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Review
. 2018 Nov;109:1-8.
doi: 10.1016/j.peptides.2018.09.003. Epub 2018 Sep 24.

The Oxytocin System of Mice and men-Similarities and Discrepancies of Oxytocinergic Modulation in Rodents and Primates

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Review

The Oxytocin System of Mice and men-Similarities and Discrepancies of Oxytocinergic Modulation in Rodents and Primates

Ferdinand Althammer et al. Peptides. .

Abstract

Nonapeptides and their respective receptors have been conserved throughout evolution and display astonishing similarities among the animal kingdom. They can be found in worms, birds, fish, amphibians, reptiles and mammals, including rodents, non-human primates and humans. In particular, the neuropeptide oxytocin (OT) has attracted the attention of scientists due to its profound effects on social behavior. However, although both the neuropeptide and its receptor are identical in rodents and primates, the effects of OT vary greatly in the two species. Here, we provide a brief overview about OT's role in the evolution of mammals and provide reasons for the manifold effects of OT within the brain with a particular focus on the discrepancy of OT's effects in rodents and primates. In addition, we suggest new approaches towards improvement of translatability of scientific studies and highlight the most recent advances in animal models for autism spectrum disorder, a disease, in which the normal function of the OT system seems to be impaired.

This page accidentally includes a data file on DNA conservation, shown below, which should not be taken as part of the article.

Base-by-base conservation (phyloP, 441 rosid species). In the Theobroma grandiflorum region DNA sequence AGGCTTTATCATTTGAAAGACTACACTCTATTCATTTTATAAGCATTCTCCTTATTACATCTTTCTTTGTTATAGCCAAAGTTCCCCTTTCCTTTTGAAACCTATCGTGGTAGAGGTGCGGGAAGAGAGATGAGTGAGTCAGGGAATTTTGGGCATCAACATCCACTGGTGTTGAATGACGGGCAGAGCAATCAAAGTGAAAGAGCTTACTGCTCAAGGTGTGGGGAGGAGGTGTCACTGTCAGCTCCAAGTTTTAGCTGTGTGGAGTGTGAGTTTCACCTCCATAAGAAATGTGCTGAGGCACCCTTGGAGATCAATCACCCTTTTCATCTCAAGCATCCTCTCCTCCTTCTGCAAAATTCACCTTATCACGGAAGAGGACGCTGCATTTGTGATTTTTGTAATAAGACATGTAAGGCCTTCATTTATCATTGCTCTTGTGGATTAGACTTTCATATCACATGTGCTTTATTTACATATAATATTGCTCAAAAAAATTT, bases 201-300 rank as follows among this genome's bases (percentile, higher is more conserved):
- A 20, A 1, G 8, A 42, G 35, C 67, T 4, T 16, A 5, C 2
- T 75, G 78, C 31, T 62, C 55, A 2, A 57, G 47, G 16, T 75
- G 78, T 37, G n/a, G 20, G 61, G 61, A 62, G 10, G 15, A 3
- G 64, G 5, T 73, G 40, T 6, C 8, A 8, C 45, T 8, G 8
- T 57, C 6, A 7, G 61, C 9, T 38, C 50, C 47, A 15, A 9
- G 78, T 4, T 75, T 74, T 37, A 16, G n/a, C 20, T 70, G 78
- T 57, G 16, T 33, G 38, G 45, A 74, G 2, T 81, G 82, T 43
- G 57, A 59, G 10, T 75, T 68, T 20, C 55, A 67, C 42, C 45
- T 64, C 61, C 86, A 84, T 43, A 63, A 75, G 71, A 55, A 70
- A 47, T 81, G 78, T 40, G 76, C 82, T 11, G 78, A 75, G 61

Keywords: Autism; Evolution; Neuropeptide; Nonapeptides; Oxytocin; PTSD; Translation.

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